The Battle for Christmas
by Stephen Nissenbaum
4 stars - fascinating stuff
Materialism - the passion for money-making and excitement, is eating up the heart of our people. We are not a happy people; our families are not happy. Men look anxious and weary. We want something more genial and social and unselfish among us.
- Home-Life in Germany Charles Loring Brace 1853
All the children are expecting presents, and all aunts and cousins to say nothing of near relatives, are considering what they shall bestow upon earnest expectants... I observe that the shops are preparing themselves with all sorts of things to suit all sorts of tastes; and am amazed at the cunning skill with which the most worthless as well as most valuable articles are set forth to tempt and decoy the bewildered purchaser.
- Boston Unitarian Magazine 1834
Let's start by saying that pretty much everything I thought I knew about the Christmas holiday was either only marginally true or plainly false. Mr. Nissenbaum is a professor of history at the University of Massachusetts and in The Battle for Christmas he traces the holiday in New England from the seventeenth century up through the turning of the twentieth century (after which, we can assume that most readers can fill in the blanks).
It's a great read and it certainly pays to be informed regarding whatever decisions you make on how to celebrate the holidays. I'll summarize by saying that virtually every "tradition" we associate with the Christmas holiday was something created out of the desire to minimize mayhem. Yup, mayhem.
Start in the good old days when there were lords and ladies and everybody else. Along about the winter solstice, the harvest was in, and it was time to slaughter animals. It was the only time during the year when fresh meat would be available in quantity as most would be salted or smoked so as to survive for months at a time. Well, with all that meat and nothing to do in the fields and short days, time to party!
And party they did! Starting around the Winter Solstice and running through the early new year, there was much drinking, parading about, and generally roguish behavior. During this time, it was tradition for the lords and ladies to open up their manor houses and provide food and wine for the folks who worked the estate. There was also a significant amount of dress-up and role playing as farmers dressed as lords and visa versa. Curiously, cross-dressing was also quite common. It was, to say the least, anything goes.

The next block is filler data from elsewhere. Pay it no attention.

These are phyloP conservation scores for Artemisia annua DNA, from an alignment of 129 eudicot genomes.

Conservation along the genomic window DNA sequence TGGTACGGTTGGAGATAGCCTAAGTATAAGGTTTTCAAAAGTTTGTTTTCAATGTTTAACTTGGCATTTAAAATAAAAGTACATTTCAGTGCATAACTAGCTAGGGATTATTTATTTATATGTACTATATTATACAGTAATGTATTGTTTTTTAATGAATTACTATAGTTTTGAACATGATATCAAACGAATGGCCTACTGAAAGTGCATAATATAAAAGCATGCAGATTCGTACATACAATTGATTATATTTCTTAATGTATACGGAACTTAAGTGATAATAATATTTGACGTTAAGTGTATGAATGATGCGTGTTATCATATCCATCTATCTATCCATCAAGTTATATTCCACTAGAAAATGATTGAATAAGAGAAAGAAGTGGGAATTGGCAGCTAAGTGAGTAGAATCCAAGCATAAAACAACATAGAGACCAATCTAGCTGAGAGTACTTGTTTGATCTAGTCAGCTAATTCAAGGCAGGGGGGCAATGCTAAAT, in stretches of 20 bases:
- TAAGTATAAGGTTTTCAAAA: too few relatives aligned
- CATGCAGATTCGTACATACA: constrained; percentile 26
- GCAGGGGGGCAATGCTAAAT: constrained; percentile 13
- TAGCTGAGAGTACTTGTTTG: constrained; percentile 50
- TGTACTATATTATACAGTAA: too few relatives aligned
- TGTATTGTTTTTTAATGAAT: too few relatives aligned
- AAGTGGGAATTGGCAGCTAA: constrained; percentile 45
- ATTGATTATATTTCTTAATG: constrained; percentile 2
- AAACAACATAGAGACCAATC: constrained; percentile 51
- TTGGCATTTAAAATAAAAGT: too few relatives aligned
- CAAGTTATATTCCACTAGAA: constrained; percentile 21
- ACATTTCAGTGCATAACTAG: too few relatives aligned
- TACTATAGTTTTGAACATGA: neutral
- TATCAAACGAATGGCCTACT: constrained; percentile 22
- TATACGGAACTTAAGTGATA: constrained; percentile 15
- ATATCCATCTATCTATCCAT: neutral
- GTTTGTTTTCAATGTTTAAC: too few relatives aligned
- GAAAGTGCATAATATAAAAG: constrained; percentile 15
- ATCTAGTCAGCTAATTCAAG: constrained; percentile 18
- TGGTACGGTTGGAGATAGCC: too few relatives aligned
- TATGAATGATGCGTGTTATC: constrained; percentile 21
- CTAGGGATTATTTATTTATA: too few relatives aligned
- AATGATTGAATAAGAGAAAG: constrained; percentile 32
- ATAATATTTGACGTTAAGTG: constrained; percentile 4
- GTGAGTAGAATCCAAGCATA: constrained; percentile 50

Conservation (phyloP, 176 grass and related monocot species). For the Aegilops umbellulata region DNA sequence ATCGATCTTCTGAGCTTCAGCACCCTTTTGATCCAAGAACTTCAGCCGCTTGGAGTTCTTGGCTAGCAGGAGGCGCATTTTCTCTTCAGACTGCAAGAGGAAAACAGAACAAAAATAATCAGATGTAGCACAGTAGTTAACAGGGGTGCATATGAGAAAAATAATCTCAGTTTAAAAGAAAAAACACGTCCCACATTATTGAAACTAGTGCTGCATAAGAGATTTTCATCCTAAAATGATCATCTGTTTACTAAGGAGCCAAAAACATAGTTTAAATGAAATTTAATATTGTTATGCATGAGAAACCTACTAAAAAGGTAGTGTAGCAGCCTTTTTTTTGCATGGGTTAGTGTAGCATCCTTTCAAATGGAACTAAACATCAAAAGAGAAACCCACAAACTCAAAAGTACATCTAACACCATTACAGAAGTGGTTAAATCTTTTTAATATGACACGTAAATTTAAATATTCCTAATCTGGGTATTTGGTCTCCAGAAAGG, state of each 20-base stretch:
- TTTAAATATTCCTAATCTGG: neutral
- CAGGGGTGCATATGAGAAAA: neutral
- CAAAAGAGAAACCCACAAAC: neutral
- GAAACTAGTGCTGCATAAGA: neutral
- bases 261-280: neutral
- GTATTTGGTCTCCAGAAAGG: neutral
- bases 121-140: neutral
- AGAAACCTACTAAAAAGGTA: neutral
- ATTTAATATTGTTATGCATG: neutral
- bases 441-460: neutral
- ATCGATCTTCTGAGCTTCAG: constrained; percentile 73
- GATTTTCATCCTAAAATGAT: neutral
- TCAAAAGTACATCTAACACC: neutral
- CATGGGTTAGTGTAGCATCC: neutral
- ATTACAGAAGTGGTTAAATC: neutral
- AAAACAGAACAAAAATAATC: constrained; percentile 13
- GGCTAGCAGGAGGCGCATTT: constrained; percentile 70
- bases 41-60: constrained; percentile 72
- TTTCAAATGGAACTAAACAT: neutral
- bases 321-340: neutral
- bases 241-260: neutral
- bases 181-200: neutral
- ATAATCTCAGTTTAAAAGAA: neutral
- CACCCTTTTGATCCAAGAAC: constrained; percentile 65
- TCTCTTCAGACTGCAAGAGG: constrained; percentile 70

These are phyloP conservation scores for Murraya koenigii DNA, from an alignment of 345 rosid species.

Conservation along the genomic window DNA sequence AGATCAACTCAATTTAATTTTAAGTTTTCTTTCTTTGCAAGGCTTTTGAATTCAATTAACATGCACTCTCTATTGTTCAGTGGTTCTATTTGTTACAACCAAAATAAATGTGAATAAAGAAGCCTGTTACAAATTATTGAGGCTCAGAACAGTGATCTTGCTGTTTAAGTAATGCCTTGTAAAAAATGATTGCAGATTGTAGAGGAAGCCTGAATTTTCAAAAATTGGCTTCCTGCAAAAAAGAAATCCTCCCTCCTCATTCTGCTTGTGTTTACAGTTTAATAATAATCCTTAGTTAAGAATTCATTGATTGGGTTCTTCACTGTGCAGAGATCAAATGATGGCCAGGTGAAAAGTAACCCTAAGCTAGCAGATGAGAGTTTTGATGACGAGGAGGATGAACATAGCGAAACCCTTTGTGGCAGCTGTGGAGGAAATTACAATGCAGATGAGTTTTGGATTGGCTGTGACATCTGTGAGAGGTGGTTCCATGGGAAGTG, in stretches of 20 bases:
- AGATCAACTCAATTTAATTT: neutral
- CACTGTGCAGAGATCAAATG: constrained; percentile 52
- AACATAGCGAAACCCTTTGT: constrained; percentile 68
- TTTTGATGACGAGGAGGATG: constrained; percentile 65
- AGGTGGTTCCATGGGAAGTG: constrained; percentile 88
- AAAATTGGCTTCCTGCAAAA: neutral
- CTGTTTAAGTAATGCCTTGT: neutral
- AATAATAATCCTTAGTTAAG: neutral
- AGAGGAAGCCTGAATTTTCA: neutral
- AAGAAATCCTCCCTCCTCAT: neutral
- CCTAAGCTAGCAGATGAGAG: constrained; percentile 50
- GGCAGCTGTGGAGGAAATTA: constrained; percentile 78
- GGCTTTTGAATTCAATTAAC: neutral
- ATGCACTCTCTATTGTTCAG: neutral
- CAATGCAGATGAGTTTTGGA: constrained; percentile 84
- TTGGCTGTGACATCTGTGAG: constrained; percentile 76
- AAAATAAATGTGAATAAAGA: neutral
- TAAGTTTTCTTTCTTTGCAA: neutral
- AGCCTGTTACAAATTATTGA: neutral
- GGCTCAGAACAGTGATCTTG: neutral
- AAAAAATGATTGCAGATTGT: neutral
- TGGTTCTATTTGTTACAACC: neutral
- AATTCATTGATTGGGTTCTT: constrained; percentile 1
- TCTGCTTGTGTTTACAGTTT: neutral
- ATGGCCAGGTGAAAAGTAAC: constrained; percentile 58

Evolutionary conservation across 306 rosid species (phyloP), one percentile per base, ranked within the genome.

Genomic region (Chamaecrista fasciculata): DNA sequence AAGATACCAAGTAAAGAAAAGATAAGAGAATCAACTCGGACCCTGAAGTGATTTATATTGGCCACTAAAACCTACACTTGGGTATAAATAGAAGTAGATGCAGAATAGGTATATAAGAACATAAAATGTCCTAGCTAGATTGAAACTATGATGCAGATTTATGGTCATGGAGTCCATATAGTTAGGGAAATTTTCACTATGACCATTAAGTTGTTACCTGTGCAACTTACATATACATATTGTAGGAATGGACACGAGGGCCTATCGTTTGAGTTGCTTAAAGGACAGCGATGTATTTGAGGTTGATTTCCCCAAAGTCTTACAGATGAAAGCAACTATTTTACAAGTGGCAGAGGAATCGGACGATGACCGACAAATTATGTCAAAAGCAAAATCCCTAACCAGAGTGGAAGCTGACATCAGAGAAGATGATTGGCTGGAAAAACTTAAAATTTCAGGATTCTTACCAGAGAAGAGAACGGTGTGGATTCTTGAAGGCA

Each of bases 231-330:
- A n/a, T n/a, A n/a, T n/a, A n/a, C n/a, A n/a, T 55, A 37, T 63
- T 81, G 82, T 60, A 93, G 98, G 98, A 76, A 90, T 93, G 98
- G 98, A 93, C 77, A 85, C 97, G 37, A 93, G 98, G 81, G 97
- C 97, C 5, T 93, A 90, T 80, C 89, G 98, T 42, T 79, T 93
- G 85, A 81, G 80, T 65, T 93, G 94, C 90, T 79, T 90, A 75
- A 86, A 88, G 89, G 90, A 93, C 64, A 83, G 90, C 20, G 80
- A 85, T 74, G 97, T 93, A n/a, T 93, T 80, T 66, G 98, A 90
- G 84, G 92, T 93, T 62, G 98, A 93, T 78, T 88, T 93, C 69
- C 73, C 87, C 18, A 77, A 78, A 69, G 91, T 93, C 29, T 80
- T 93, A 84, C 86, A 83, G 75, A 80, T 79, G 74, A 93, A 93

The Puritans, not liking any of that nonsense, pretty much banned the holiday when they arrived in New England. Now then, what about Christmas as the celebration of the birth of Christ? Sorry, folks, but the church, not having any record of the precise date of the birth of Jesus, assigned December the 25th in an effort to both curtail a bit of the debauchery of the season and also to take advantage of the winter idleness to possibly induce some folks into church.
In fact, very little of the Christmas holiday as we know it has anything to do with religion. The notion of a family cozily huddled around the tree was a "tradition" that was created to try and curb the gangs of youths that would break into people's houses demanding food and drink during the holiday season. Closing of schools over Christmas was due in large part to schoolboys who would barricade themselves in the schoolhouse with plenty of food and grog and sometimes shoot at any schoolmaster so reckless as to try and gain entry. Gift giving was institutionalized by merchants who practiced segmented marketing as early as the early nineteenth century. The idea of charity was also a way to encourage the folks without to settle down and take what was offered instead of raiding the homes of the wealthy and middle-class.
Mr. Nissenbaum dedicates chapters to the evolution of Santa Claus, the Christmas Tree, and charitable giving at the holidays. He also details the failure of the Puritans to ban the holiday and the reclamation of the winter celebration in seventeenth and eighteenth century New England.
He does it all in the context of what was happening in society at the time; how economic and lifestyle changes played in to developing the various activities that we associate with the Christmas holiday.
For me, the moral of the book is that, once again, there is nothing new under the sun, and all our complaints about "losing the Christmas spirit" and materialism during the holidays and whatnot are as old as the hills. I'm also left with a more positive feeling about the season, because the only true tradition appears to be to do something, whatever, to lighten the load as winter settles in.